172 mph speed bullet in the 50s – a bike that shook the motorcycle world
Moto Guzzi V8 was well ahead of its time. With its astonishing power-to-weight ratio it was able to reach 172 mph (280 kph) in the 50s. The same speed was reached again at the Grand Prix motorcycle race 20 years later. That's why we put it on our "five motorcycles that shook the world" list.
We're going to start a mini-series about five bikes that shook the motorcycle world. Bikes that were ahead of their time when they were produced.
The first bike in our series is the 1955 Moto Guzzi V8 Grand Prix. Also known as The Otto Cilindri, or simply "The Otto", this special motorcycle was designed by Giulio Cesare Carcano for the Moto Guzzi GP racing team for the 1955 – 1957 seasons.
Even if it wasn't the world's first V8 motorcycle (the Italian manufacturer Galbusera built in 1938 had a V8 two-stroke eight-cylinder engine) this was a revolutionary one. The engine was a liquid cooled, DOHC, 499cc V8 with eight Dell'Orto carburetors. It was capable of 78 horsepower at an astonishing 12.000 rpm. Also, the dry weight of the motorcycle was very low, even compared to today's standards: only 148 kilograms. The high power and the low weight were the main advantages of this motorcycle.
The engine itself was weighing 45 kilograms, and the pilot could choose from a 4, 5 or 6 gears transmission, depending on his preferences.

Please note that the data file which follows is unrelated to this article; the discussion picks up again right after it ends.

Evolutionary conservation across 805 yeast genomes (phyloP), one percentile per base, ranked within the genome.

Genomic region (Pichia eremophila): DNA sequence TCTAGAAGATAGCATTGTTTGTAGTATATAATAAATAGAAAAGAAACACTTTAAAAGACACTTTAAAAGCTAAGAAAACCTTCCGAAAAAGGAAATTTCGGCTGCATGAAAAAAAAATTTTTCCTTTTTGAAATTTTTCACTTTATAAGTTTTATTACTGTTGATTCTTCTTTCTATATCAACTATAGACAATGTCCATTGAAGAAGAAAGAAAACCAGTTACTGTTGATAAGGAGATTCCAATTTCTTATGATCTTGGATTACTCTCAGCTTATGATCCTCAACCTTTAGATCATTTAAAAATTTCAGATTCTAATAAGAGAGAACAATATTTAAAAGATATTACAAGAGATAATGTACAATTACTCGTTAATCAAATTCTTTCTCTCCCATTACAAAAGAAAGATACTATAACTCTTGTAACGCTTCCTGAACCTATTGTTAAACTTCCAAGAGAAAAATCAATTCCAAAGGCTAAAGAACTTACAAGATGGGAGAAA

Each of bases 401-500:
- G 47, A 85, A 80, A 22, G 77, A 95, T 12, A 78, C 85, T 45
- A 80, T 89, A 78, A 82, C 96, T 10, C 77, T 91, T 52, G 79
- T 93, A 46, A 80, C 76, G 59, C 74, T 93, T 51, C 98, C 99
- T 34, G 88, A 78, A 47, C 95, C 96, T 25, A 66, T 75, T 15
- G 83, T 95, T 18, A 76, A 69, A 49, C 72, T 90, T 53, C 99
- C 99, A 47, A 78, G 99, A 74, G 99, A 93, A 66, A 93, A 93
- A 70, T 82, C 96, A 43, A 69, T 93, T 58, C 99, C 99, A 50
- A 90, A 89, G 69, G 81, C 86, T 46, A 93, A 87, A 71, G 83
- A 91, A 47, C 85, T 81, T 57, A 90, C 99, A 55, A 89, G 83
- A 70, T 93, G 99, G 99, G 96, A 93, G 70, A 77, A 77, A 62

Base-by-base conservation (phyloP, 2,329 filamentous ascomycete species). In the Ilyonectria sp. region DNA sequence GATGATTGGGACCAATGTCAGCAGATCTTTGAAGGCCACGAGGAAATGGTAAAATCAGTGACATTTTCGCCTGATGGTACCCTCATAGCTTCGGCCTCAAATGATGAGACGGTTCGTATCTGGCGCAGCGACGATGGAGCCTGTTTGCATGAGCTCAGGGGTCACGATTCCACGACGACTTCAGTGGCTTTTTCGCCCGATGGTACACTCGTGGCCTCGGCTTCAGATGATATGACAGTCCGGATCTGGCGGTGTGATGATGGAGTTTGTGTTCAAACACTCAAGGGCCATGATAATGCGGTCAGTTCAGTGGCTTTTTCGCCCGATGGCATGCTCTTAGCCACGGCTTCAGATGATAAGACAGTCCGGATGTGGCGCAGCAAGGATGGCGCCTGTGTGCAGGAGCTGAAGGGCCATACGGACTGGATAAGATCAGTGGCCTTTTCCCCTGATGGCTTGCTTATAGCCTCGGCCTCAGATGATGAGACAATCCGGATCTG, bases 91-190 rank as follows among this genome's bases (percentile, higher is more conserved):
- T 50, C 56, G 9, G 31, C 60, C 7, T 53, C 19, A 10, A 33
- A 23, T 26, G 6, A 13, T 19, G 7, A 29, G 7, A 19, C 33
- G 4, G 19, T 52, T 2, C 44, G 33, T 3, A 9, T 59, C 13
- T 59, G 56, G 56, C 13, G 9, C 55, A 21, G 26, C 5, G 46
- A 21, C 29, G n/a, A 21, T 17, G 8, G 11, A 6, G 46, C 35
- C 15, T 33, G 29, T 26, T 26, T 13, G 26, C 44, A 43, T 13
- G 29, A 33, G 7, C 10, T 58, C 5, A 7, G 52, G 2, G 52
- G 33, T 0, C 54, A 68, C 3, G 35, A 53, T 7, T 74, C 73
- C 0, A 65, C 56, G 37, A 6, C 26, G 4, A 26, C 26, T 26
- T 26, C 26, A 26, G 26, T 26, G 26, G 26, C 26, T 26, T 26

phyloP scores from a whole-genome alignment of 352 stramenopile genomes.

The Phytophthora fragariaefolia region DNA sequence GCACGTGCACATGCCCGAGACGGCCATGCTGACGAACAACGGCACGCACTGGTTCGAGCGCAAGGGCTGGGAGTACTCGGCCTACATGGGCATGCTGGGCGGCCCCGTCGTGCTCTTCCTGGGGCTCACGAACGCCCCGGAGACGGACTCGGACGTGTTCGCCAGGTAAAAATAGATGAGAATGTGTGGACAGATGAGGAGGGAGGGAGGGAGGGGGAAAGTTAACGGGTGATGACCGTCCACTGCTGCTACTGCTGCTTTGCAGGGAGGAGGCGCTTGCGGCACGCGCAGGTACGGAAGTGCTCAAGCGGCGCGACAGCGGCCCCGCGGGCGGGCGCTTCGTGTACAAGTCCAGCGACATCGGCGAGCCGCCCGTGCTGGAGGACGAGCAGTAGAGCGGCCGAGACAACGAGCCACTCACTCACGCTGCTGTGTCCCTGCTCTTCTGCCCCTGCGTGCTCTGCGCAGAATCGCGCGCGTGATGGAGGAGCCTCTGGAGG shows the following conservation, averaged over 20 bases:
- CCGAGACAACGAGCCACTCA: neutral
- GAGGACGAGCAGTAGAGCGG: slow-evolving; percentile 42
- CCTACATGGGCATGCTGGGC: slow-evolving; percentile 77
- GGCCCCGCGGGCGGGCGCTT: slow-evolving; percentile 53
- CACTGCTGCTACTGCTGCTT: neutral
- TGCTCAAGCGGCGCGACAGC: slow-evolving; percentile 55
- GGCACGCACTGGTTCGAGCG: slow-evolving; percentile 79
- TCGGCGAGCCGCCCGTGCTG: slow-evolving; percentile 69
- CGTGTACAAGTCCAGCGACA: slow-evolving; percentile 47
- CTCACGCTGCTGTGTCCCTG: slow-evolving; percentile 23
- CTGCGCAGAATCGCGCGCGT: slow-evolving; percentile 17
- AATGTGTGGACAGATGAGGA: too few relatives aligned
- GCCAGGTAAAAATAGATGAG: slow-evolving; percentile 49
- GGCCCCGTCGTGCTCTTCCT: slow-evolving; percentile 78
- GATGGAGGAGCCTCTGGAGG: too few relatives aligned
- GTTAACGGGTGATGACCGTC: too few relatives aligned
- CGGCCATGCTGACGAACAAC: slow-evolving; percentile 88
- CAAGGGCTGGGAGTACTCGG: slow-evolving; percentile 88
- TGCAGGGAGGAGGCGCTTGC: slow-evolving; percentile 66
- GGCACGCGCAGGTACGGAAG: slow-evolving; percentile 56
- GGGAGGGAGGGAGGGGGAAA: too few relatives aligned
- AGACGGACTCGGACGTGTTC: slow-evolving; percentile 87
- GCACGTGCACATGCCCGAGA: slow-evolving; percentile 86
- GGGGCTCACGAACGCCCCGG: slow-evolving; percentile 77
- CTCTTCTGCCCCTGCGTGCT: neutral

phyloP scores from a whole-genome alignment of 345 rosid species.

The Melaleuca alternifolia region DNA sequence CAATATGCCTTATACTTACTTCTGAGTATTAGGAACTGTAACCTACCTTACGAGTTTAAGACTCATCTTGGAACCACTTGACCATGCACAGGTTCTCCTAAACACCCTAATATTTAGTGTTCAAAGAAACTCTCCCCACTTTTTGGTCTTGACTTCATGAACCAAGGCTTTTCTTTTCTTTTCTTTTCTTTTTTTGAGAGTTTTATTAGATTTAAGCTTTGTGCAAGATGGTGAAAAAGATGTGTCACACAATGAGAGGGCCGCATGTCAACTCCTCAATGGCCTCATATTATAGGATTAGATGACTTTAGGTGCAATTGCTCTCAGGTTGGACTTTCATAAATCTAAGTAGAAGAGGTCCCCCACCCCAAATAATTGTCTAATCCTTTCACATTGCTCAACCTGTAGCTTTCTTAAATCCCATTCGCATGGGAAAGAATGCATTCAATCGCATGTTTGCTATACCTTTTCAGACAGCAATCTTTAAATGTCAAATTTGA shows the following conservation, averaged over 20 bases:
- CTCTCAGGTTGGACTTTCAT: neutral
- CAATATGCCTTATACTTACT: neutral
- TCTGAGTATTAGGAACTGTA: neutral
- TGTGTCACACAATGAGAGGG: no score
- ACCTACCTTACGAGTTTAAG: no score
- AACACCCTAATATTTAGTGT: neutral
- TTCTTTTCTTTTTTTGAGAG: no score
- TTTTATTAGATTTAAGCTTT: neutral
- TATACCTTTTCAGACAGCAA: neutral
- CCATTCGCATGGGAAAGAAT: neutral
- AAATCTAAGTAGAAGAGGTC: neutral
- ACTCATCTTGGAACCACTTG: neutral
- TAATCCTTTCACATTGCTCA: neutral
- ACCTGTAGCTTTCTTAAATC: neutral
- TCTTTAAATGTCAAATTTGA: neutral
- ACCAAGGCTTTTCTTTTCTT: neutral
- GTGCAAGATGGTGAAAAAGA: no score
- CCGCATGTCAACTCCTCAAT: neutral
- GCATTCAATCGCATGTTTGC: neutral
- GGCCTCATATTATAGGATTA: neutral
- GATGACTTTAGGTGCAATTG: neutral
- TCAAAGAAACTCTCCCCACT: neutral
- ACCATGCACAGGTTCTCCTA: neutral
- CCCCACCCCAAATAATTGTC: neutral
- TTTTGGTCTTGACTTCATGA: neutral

This motorcycle could reach a top speed of 280 km/h (172 mph) due to its aerodynamic bullet-shaped race fairing. The same speed was reached again at the Grand Pix motorcycle race 20 years later. It was something outrageous on those days. The motorcycle was held back by the tires, brakes and suspension technology of the time, which were making the track testing very dangerous.
As you would expect, the engine production process had its downsides. It was expensive to build and maintain because of its broken crankshafts, overheating and seizing. Think of the fact that the mechanics were supposed to do a watchmaker's job in order to dismantle the tiny V8 engine. It was so dangerous that, in 1957 there were two bikes available and no race pilot was willing to race the bike without further improvements. And for good reason! Think about the results of a broken crankshaft at 200 km/h. Sadly, "The Otto" remained undeveloped because Moto Guzzi withdrew from the racing scene in 1957.
Even though it never won a single Grand Prix, this bike wrote an important file in the motorcycle racing history. You can still admire two authentic examples of this awesome piece of machinery at the Moto Guzzi Museum in Mandello, Italy.
Photo Credits: Moto Guzzi Facebook Page & Alec Simpson.
See other bikes from our Five motorcycles that shook the world list: